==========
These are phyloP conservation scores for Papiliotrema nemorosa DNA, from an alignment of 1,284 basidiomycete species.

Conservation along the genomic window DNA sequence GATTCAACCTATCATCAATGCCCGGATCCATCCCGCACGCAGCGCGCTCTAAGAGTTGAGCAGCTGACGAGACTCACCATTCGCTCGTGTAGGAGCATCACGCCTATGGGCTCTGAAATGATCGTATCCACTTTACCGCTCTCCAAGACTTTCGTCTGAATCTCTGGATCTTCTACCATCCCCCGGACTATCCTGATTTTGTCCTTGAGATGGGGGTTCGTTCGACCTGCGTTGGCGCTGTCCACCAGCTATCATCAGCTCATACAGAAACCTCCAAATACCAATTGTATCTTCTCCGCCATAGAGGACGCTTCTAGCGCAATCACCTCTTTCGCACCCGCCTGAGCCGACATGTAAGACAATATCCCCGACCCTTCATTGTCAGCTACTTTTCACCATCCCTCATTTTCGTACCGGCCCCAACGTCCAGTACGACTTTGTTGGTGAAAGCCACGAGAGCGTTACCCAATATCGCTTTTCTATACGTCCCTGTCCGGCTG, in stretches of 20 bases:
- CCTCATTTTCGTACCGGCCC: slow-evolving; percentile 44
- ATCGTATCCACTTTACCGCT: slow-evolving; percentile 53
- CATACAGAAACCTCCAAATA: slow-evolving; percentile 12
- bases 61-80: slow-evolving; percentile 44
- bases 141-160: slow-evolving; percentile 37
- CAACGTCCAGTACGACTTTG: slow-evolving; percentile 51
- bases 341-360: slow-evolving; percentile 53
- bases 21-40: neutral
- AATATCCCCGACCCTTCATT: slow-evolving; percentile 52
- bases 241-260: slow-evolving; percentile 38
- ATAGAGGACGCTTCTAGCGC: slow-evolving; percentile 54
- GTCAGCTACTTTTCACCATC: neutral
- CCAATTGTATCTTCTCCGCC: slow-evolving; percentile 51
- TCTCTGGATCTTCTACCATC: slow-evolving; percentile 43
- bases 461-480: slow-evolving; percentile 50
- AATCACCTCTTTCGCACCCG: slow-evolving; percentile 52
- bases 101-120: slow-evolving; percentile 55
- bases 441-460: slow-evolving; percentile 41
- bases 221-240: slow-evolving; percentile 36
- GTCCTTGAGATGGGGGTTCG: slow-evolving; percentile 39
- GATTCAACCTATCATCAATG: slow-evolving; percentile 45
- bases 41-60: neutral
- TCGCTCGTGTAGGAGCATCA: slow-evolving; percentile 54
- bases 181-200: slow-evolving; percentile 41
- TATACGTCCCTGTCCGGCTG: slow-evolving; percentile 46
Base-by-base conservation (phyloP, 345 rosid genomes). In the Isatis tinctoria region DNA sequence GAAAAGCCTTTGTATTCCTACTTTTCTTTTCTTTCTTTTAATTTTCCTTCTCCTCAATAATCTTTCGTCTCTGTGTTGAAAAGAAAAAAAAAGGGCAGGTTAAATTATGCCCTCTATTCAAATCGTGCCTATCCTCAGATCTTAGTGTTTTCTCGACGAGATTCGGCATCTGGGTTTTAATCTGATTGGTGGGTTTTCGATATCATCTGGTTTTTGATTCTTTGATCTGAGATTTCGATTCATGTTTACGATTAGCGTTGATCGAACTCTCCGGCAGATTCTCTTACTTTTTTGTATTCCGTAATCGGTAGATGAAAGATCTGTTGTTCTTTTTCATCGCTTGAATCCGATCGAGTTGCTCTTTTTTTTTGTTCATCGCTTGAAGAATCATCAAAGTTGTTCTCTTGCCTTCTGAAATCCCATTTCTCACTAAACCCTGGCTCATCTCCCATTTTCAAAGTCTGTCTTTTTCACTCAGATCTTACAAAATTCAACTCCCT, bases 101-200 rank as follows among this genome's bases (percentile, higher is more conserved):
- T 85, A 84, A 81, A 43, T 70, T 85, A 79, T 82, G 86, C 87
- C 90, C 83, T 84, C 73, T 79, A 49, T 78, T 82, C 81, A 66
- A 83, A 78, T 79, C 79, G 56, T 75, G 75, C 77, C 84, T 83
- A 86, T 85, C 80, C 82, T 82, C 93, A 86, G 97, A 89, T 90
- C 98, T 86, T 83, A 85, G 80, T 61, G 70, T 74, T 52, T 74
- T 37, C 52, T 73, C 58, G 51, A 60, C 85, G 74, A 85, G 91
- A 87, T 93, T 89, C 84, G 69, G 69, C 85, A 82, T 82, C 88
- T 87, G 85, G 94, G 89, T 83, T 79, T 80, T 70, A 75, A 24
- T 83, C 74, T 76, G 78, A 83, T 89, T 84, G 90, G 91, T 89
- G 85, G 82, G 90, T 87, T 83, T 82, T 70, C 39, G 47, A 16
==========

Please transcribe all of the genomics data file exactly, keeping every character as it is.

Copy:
These are phyloP conservation scores for Papiliotrema nemorosa DNA, from an alignment of 1,284 basidiomycete species.

Conservation along the genomic window DNA sequence GATTCAACCTATCATCAATGCCCGGATCCATCCCGCACGCAGCGCGCTCTAAGAGTTGAGCAGCTGACGAGACTCACCATTCGCTCGTGTAGGAGCATCACGCCTATGGGCTCTGAAATGATCGTATCCACTTTACCGCTCTCCAAGACTTTCGTCTGAATCTCTGGATCTTCTACCATCCCCCGGACTATCCTGATTTTGTCCTTGAGATGGGGGTTCGTTCGACCTGCGTTGGCGCTGTCCACCAGCTATCATCAGCTCATACAGAAACCTCCAAATACCAATTGTATCTTCTCCGCCATAGAGGACGCTTCTAGCGCAATCACCTCTTTCGCACCCGCCTGAGCCGACATGTAAGACAATATCCCCGACCCTTCATTGTCAGCTACTTTTCACCATCCCTCATTTTCGTACCGGCCCCAACGTCCAGTACGACTTTGTTGGTGAAAGCCACGAGAGCGTTACCCAATATCGCTTTTCTATACGTCCCTGTCCGGCTG, in stretches of 20 bases:
- CCTCATTTTCGTACCGGCCC: slow-evolving; percentile 44
- ATCGTATCCACTTTACCGCT: slow-evolving; percentile 53
- CATACAGAAACCTCCAAATA: slow-evolving; percentile 12
- bases 61-80: slow-evolving; percentile 44
- bases 141-160: slow-evolving; percentile 37
- CAACGTCCAGTACGACTTTG: slow-evolving; percentile 51
- bases 341-360: slow-evolving; percentile 53
- bases 21-40: neutral
- AATATCCCCGACCCTTCATT: slow-evolving; percentile 52
- bases 241-260: slow-evolving; percentile 38
- ATAGAGGACGCTTCTAGCGC: slow-evolving; percentile 54
- GTCAGCTACTTTTCACCATC: neutral
- CCAATTGTATCTTCTCCGCC: slow-evolving; percentile 51
- TCTCTGGATCTTCTACCATC: slow-evolving; percentile 43
- bases 461-480: slow-evolving; percentile 50
- AATCACCTCTTTCGCACCCG: slow-evolving; percentile 52
- bases 101-120: slow-evolving; percentile 55
- bases 441-460: slow-evolving; percentile 41
- bases 221-240: slow-evolving; percentile 36
- GTCCTTGAGATGGGGGTTCG: slow-evolving; percentile 39
- GATTCAACCTATCATCAATG: slow-evolving; percentile 45
- bases 41-60: neutral
- TCGCTCGTGTAGGAGCATCA: slow-evolving; percentile 54
- bases 181-200: slow-evolving; percentile 41
- TATACGTCCCTGTCCGGCTG: slow-evolving; percentile 46
Base-by-base conservation (phyloP, 345 rosid genomes). In the Isatis tinctoria region DNA sequence GAAAAGCCTTTGTATTCCTACTTTTCTTTTCTTTCTTTTAATTTTCCTTCTCCTCAATAATCTTTCGTCTCTGTGTTGAAAAGAAAAAAAAAGGGCAGGTTAAATTATGCCCTCTATTCAAATCGTGCCTATCCTCAGATCTTAGTGTTTTCTCGACGAGATTCGGCATCTGGGTTTTAATCTGATTGGTGGGTTTTCGATATCATCTGGTTTTTGATTCTTTGATCTGAGATTTCGATTCATGTTTACGATTAGCGTTGATCGAACTCTCCGGCAGATTCTCTTACTTTTTTGTATTCCGTAATCGGTAGATGAAAGATCTGTTGTTCTTTTTCATCGCTTGAATCCGATCGAGTTGCTCTTTTTTTTTGTTCATCGCTTGAAGAATCATCAAAGTTGTTCTCTTGCCTTCTGAAATCCCATTTCTCACTAAACCCTGGCTCATCTCCCATTTTCAAAGTCTGTCTTTTTCACTCAGATCTTACAAAATTCAACTCCCT, bases 101-200 rank as follows among this genome's bases (percentile, higher is more conserved):
- T 85, A 84, A 81, A 43, T 70, T 85, A 79, T 82, G 86, C 87
- C 90, C 83, T 84, C 73, T 79, A 49, T 78, T 82, C 81, A 66
- A 83, A 78, T 79, C 79, G 56, T 75, G 75, C 77, C 84, T 83
- A 86, T 85, C 80, C 82, T 82, C 93, A 86, G 97, A 89, T 90
- C 98, T 86, T 83, A 85, G 80, T 61, G 70, T 74, T 52, T 74
- T 37, C 52, T 73, C 58, G 51, A 60, C 85, G 74, A 85, G 91
- A 87, T 93, T 89, C 84, G 69, G 69, C 85, A 82, T 82, C 88
- T 87, G 85, G 94, G 89, T 83, T 79, T 80, T 70, A 75, A 24
- T 83, C 74, T 76, G 78, A 83, T 89, T 84, G 90, G 91, T 89
- G 85, G 82, G 90, T 87, T 83, T 82, T 70, C 39, G 47, A 16